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CAMP OF THE VERMONT REGIMENT,
NEWPORT NEWS, WITH STOCKADE AND
EMBANKMENT.—SKETCHED BY SURGEON SANFORD.—[SEE
made by the pirates, as they believed "discretion to be the better part of
valor." The crew were then all taken prisoners and brought on board, from whence
they were transferred to the
Minnesota, lying off
Charleston bar. A prize crew of seven was then
detailed for the privateer, and she was sent on to this city under charge of the
Master's Mate, M'Cook.
RIFLE PIT FOR SENTINELS.
ONE of our artists sends us the
sketch on page 413, with the following by way of explanation :
The practice of shooting down sentries has been denounced by all civilized
nations as ultra barbarism even
strong outposts remain undisturbed by enemies in war,
on the humane and soldierly principle that such insignificant
atoms of armies, tied, as it were, to their posts by the necessities of
their position, serve no other end but useless
murder by their destruction : hence the sentry is nearly as
safe as the embassador. But an organized band of murderers, we hear, well
acquainted with every cow-path and
covert approach between Fairfax Court House and Alexandria, propose to
shoot our men, Indian fashion, in detail.
And under our present system of placing sentries, I confess,
a crawling coward has the advantage of his upright foe. No cover can screen him
from the assassin's bullet, no random fire avenge him, under existing
practice in our service, especially
at night. But I wish to draw your attention
to a very simple plan to circumvent the prowlers, which the writer has
seen practiced with complete success,
and which I endeavor to illustrate in this night picture. If you place a sentry
on an open plain he is a fair mark
from the nearest rock or coppice; if near such rascals, or in a wood, he is sure
to perish; but place him in a pit
(the work of a few spades for half an hour) deep enough to involve him to
the chin, and I will answer for his safety and efficiency!
I do not mean a common rifle pit, for there the earth taken
out is thrown up toward your foe, and your eye is consequently some
distance above the level of the earth. Nor do
a trou-de-loup to entrap an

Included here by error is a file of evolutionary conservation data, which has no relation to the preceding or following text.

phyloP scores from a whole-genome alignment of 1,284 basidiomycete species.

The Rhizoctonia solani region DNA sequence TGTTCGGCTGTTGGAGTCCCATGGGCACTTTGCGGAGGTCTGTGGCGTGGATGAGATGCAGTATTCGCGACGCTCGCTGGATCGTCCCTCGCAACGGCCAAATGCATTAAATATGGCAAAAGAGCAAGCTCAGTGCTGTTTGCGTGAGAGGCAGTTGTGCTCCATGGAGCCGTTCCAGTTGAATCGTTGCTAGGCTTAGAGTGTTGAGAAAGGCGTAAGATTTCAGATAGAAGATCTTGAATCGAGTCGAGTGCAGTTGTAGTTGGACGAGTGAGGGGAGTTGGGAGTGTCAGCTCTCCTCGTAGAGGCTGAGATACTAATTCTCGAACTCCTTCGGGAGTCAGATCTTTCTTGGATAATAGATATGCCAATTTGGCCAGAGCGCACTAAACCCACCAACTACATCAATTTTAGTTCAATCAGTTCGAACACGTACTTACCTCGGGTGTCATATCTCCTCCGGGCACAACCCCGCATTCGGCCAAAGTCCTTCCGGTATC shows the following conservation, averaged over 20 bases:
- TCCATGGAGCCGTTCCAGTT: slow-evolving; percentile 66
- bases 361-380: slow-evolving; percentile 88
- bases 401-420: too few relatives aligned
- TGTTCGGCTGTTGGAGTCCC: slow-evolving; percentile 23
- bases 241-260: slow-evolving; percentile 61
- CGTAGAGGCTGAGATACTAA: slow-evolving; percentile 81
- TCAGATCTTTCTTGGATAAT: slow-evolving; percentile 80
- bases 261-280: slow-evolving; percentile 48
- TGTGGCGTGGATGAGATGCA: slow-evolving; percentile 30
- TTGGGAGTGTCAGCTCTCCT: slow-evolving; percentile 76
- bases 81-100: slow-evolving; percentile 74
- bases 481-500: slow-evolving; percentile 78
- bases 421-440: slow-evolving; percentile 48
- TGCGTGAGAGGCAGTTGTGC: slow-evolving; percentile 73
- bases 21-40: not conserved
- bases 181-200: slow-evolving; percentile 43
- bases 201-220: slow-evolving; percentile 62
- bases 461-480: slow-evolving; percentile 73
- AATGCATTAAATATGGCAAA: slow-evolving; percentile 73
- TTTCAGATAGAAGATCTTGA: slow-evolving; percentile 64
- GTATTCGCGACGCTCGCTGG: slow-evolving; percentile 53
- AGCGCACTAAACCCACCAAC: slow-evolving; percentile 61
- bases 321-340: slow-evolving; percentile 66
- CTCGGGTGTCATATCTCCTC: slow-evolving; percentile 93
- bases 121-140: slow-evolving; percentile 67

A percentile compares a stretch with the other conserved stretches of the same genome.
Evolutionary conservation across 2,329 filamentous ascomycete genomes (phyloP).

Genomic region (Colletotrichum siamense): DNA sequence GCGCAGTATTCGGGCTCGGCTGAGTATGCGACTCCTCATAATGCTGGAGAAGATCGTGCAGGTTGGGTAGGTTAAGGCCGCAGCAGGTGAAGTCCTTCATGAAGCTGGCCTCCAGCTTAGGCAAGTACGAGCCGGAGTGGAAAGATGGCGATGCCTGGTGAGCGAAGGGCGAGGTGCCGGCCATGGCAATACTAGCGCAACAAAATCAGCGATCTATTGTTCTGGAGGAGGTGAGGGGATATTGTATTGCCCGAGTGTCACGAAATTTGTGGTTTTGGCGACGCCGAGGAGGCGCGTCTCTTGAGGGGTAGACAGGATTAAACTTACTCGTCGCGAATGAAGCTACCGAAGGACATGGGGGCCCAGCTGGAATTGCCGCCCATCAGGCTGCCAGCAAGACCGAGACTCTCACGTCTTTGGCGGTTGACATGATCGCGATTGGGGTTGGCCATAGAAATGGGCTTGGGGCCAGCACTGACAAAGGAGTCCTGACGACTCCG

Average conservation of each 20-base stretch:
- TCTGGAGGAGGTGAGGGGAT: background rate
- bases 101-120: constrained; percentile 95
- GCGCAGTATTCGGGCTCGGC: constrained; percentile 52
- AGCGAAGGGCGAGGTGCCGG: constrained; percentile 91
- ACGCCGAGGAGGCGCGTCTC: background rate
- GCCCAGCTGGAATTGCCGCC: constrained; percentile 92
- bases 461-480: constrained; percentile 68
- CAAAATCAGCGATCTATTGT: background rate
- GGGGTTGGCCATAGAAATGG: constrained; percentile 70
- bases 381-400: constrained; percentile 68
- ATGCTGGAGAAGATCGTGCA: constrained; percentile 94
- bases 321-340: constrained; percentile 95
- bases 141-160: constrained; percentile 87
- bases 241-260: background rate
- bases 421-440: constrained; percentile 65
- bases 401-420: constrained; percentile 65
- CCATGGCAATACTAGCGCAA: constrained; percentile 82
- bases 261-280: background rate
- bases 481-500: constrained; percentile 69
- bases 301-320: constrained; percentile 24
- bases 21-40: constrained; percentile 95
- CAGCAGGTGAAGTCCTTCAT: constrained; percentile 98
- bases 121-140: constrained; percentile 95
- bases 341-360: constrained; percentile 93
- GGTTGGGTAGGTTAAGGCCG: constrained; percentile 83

incautious foe. But a simple pit, in shape like the letter T, of any size
as to space, but about five
feet in depth, and the removed earth either
taken away or carefully distributed so as not to interfere with the surrounding
The effect of position, indeed the science of seeing, is very little understood;
and this is one result. A kind of
haze appears to ascend from the earth, spreading around
every object on its surface an indescribable glow, and the darker the
tree-tops the more perfect the luminousness.
But the eye must be on a level with the earth, and some
time accustomed to the natural darkness, as in the case of sentries.
I should be glad if our soldiers, who have to civilize the chivalry, would give
this fact a fair chance; it would save some valuable lives to the patriots, and
be a mysterious stronghold against any number of assassins.
The best riflemen in Europe, the Sardinian Bersaglieri, have adopted this plan,
and actually "go to earth"
even on a reconnoissance, as at Kamarg and Baidar.
I have tried to give you a night view of the pit and its
occupant, the ground in front, and a dark forest in the distance, with
the luminous effect surrounding the crawling figure near the tree on the left of
the sentry, without any attempt at making an effective picture, and with only
enough of exaggerations to define my recollection. I know
you will give the suggestion a place in your valuable newspaper.
CAMP OF FIRST REGIMENT NEW YORK VOLUNTEERS,
COLONEL ALLEN, NEAR FORTRESS
SKETCHED BY OUR SPECIAL ARTIST.-[SEE